poetry, prosetry, Uncategorized

Empied of harm

Passion, you may feel it in obvious ways

How he leans in with his enveloping strength

Or, in the thunder of your chest, riding imaginary horses with your best friend

Forgetful of arithmetic and teachers who felt you’d end your days in borstel, because you did like running rings around them, didn’t you?

Regretting those petty rebellions later

Then in the crisp light and imagined stampede

Thrashing to the furthest point in your mind, bathed in fantasy

A place hard to reach, even splayed on cold Mexican tile, pretending your hand was his

Even, swimming underwater, until your lungs burned to surface

It was as if, once you grow up, the way back becomes harder

Like a secret language, only known to children, daunting you with reminder

The tree house of your neighbor, as you take the prescribed walk, your cardiologist insisted upon

The first rain lillies urging through Texan soil against all odds, their impossible fragility, an exquisite reprieve from cracked earth

Have you gone so far child? As to forget the combination? 

Here, where verbena and lemon grass, pummel air with magic 

Here, where you didn’t need anything, but the cupping of your hands, wonderment running through water, like you were born again and again, empied of harm 

Full of the vigor, of not knowing, the beaten path, to adulthood

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fiction

Seasons’ Spell 4

Part 4 of 4, the end. Reminds me: “The temptation towards resolution, towards wrapping up the package, seems to me a terrible trap. Why not be more honest with the moment? The most authentic endings are the ones which are already revolving towards another beginning” (Sam Shephard). Another beginning, a new beginning, or the same beginning, like part 1. Then part 2 and part 3.


He has written a note and left it on the table. The window, now closed and locked, is doing its time-weary best to stand against a wind that creeps disregardfully through the cracks and gaps and spaces, frosting the eight frames’ edges and inadvertently softening the view of a bitter, fuliginous gray sky hanging over leafless brown-black branches, if anyone were there to see.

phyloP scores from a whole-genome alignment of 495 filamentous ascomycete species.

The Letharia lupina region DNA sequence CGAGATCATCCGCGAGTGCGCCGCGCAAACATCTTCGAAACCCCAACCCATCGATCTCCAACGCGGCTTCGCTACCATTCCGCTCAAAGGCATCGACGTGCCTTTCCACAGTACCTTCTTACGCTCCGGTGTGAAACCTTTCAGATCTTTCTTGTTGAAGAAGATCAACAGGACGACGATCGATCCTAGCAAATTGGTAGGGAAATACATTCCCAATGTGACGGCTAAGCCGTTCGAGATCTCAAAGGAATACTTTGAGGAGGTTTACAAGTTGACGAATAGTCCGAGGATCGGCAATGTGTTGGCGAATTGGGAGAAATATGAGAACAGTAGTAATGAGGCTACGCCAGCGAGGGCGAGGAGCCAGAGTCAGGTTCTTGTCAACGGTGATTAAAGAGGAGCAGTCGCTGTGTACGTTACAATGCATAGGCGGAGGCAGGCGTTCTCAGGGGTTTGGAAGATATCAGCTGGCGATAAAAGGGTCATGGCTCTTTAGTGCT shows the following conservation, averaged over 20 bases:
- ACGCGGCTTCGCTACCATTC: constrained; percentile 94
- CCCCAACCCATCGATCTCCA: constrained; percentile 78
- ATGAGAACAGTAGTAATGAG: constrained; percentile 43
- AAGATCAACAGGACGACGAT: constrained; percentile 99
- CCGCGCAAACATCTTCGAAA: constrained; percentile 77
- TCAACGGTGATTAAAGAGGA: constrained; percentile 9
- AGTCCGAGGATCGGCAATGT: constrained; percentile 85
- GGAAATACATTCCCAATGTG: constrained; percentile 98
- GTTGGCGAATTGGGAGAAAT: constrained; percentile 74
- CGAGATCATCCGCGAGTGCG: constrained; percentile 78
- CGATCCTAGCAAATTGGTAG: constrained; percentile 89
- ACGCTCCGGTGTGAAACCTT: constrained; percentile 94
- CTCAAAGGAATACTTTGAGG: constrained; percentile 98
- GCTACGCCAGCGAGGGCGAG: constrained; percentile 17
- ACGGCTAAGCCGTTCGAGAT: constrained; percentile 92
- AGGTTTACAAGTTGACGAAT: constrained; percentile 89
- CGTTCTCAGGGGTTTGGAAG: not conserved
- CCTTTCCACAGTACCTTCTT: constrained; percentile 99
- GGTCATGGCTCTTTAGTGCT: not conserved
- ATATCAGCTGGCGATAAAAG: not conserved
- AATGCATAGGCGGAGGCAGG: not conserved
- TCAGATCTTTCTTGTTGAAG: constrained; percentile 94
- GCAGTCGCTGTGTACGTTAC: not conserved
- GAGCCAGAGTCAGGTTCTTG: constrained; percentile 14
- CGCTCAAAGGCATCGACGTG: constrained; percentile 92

The oxalis is long-dead but its empty pot remains on the sill, pointless and inert. The curtains have been removed, the tablecloth is gone, and the chairs are tucked in, left behind as if to commemorate shared comforts, and also loss. The photograph is gone but a faint rectangle of long-shaded paint remains on the wall in its place, and the only sounds in the house are the occasional wintry creak and groan of tired timber and the wind’s solemn, discordant breaths. The note sits on bare maple nicked and scratched.

I love the you I’m sure you’ve become even though I’m not there to know and see, he wrote.

*

And spring returns, and the house remains. The trees, the hills, the sky, the night, the day—they all remain with time, ever changing, ever the same.

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art, fiction

00:45 – 00:54 Mokhovaya Ulitsa St. Petersburg, Russia

Outside my Window: 00:45 – 00:54 Mokhovaya Ulitsa St. Petersburg, Russia

it is dark. A man in a gray suit stands in the door of the bistro. He is talking to a girl in a black leather jacket. It must be cold outside. It certainly looks wet

a man walks by on his phone. He is wearing a suit coat. White shirt underneath, loose collar no tie. come to think of it, yes, the guy in the bistro. He has the same shirt. The collar is a bit wider.

The man in the black suit coat has stopped, texting. He turns around and walks back, into the bistro, past the man with the matching shirt. All this, as a couple, both wearing gray, walk by.

The man in the gray jacket, white shirt. He comes out. He has a guitar on his back, I think. It is in a gray case.

Two older men walk by. I think. One of them may be a woman. His pants are tight. He is wearing flip flops. But that tells you very little these days. He has a puffy black jacket (it must be cold) and I can’t see his face. It could be a woman. But his hair is short. But that tells you very little these days.

It is quiet.

It is empty.

A car. Gray. Not speeding.

A man walks out of the mart. Younger. Tan. Tanned by ancestry, not the sun. It looks like he bought a drink. Non-alcoholic, maybe. He texts between a white and gray car. He gets in the gray car. Drives off. It must not have been alcoholic, surely.

Two men and a woman walk by. Man, they are moving. Not running, moving. They, too, are all wearing gray, odd. They pass a man with an unlit cigarette in his mouth. He is wearing black.

Two men and a woman again. Different ones this time. Both men wear black hoodies, up. Maybe it is raining. They aren’t moving so fast.

A man walks, stops, paces. Smoking. Between the mart and bistro. He has glasses. He is not wearing gray. Oh, shit, wait. He turns. Down the front of his jacket. A fat gray stripe. It is an ugly jacket. He is an ugly man. Maybe, it is dark. He is wearing glasses. A woman passes by him in a long black coat. She looks to be floating, not aiming anywhere. He watches her approach. As she passes, he looks away briefly only to return, smirking, watching her backside as she makes her way further down the street, out of sight. A car drives by, lights on.